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Do larger people have more naevi? Naevus frequency versus naevus density


Walter, SD and Ashbolt, R and Dwyer, T and Marrett, LD, Do larger people have more naevi? Naevus frequency versus naevus density, International Journal of Epidemiology, 29, (6) pp. 1025-1030. ISSN 0300-5771 (2000) [Refereed Article]

DOI: doi:10.1093/ije/29.6.1025


Background. It is unclear which of the number or the density of naevi on the skin is the more appropriate measure of risk of melanoma. Furthermore, the relationship between the number of naevi and their density in an individual has not been explored. Thus, for example, it is unknown if larger people tend to have more naevi by virtue of having a larger skin area, or if the density of naevi is similar in people of different body sizes. In this study, we explored the relationship between the number and the density of naevi in a sample of adolescents. Subjects and Methods. A sample survey of naevi in 472 grade 9 secondary school students (aged 14-15 years) was conducted in Tasmania, Australia during 1992, and a subset of these individuals was followed up in 1997. Counts of naevi of various sizes were taken on the arm, leg, and back. Naevus density was estimated by using an algorithm to estimate body surface area from the height and weight of an individual. More general relationships of the naevus counts to height and weight were also explored. Finally, we considered whether the relationship between naevus density and the anthropometric variables could be confounded by exposure to ultraviolet radiation. Results. The mean number of naevi was very similar in the two samples. Naevus density was slightly lower in the 1997 sample, mainly because of increasing body size in the cohort. The numbers of naevi were only weakly related to height and weight in males, and there was essentially no relationship in females. Regression analysis showed significant relationships of weight to the back naevus counts in males in 1992 and 1997, and to the arm naevus count in males in 1997; otherwise, none of the regression coefficients for height and weight were statistically significant. This picture did not change following adjustment for potentially confounding variables indicating time spent outdoors or in the sun. Furthermore, there was no evidence that time spent in the sun was related to the body mass index. Conclusions. It appears that the number and density of naevi in an individual are unrelated. Accordingly, with the present state of knowledge concerning the risk of melanoma, both the number and density of naevi should be considered as equally valid in future studies as markers of the risk of melanoma, and in studies on the natural history of naevi. If the disease mechanism is systemic, and not related to particular naevi, naevus density might form the better marker of risk. However, if the disease mechanism is related to effects on particular naevi, then the risk would vary in proportion to the number of naevi.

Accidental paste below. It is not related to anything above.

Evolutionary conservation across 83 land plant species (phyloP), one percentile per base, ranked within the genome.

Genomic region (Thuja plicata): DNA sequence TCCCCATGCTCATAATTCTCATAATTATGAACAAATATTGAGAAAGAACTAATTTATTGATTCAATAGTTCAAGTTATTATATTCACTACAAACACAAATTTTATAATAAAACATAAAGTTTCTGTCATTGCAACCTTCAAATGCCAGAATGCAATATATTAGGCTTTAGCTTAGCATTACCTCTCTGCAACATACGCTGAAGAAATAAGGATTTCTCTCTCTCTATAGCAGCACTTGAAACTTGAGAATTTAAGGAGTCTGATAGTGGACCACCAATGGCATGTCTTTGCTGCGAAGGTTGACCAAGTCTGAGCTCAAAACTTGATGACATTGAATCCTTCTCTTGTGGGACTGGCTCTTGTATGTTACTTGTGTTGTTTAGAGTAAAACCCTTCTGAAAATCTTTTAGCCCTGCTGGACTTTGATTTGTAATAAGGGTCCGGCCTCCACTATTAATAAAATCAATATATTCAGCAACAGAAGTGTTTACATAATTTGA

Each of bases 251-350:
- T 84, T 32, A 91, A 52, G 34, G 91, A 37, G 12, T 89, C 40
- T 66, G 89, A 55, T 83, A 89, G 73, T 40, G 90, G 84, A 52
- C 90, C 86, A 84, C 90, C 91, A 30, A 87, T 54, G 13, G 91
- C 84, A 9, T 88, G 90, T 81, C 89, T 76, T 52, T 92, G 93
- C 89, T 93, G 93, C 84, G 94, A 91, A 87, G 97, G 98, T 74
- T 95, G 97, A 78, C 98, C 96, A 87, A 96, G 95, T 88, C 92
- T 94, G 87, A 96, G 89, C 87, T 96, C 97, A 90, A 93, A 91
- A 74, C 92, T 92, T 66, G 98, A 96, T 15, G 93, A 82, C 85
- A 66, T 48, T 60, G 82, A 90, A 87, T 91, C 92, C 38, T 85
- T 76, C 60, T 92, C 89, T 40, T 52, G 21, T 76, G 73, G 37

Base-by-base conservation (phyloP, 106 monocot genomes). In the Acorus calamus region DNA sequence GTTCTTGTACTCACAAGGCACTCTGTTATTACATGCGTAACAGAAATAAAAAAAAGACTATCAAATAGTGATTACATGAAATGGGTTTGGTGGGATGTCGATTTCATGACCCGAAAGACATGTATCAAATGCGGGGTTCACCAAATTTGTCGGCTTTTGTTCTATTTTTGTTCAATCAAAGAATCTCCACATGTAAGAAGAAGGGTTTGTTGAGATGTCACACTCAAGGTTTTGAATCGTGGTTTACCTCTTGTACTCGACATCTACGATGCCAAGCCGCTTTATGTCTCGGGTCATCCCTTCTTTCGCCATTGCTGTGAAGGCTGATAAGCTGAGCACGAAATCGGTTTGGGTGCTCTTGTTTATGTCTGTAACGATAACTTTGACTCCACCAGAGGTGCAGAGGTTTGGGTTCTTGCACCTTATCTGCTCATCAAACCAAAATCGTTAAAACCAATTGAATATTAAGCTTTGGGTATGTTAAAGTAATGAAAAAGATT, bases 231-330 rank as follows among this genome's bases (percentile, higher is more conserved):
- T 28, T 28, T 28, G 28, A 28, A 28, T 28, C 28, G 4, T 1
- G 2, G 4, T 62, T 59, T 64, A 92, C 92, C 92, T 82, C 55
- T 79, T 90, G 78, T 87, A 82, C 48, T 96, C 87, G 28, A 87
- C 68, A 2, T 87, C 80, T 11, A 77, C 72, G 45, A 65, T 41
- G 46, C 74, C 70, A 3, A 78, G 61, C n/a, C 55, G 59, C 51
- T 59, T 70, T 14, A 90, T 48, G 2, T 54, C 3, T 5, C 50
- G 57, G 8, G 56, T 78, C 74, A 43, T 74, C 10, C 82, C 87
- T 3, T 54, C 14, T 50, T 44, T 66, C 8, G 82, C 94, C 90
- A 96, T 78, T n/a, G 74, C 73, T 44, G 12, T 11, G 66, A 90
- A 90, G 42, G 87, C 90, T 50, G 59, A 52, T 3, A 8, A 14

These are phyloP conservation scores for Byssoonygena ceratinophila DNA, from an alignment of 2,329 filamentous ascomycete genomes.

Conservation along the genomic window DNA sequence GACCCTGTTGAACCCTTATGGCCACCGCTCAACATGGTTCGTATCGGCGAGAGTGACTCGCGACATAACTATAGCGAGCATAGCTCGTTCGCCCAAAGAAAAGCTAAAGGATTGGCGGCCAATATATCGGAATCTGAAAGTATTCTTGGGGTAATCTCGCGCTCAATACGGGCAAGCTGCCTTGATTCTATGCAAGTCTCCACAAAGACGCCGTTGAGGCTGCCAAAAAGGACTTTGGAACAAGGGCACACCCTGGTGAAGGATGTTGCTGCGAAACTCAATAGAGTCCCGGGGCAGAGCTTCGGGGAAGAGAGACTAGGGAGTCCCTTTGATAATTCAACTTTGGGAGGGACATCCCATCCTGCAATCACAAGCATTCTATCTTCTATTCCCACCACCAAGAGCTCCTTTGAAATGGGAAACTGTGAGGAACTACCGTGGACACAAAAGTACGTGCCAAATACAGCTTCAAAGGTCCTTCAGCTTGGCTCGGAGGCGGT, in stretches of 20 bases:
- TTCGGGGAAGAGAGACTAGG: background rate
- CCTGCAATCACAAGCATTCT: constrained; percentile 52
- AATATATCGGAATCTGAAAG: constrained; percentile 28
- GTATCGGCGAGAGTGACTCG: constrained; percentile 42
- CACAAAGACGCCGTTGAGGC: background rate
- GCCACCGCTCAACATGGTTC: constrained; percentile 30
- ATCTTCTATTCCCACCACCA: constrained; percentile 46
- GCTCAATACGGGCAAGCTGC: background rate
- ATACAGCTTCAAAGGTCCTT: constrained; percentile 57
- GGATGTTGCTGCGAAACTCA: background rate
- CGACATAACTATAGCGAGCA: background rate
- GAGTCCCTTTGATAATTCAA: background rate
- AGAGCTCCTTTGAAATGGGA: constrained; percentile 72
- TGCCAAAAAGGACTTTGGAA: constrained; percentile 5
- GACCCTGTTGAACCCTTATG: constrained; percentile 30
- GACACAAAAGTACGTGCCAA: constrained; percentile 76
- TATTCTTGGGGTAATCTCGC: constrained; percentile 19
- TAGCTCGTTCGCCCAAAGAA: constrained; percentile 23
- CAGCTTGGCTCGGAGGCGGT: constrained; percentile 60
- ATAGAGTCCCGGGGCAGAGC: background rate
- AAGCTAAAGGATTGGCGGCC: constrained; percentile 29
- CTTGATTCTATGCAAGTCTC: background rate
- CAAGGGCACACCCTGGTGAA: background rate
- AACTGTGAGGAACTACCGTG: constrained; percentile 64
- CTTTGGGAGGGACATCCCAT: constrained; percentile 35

Item Details

Item Type:Refereed Article
Research Division:Health Sciences
Research Group:Epidemiology
Research Field:Epidemiology not elsewhere classified
Objective Division:Health
Objective Group:Clinical health
Objective Field:Clinical health not elsewhere classified
UTAS Author:Ashbolt, R (Mrs Ashbolt)
UTAS Author:Dwyer, T (Professor Terry Dwyer)
ID Code:18809
Year Published:2000
Web of Science® Times Cited:8
Deposited By:Menzies Centre
Deposited On:2000-08-01
Last Modified:2007-05-17

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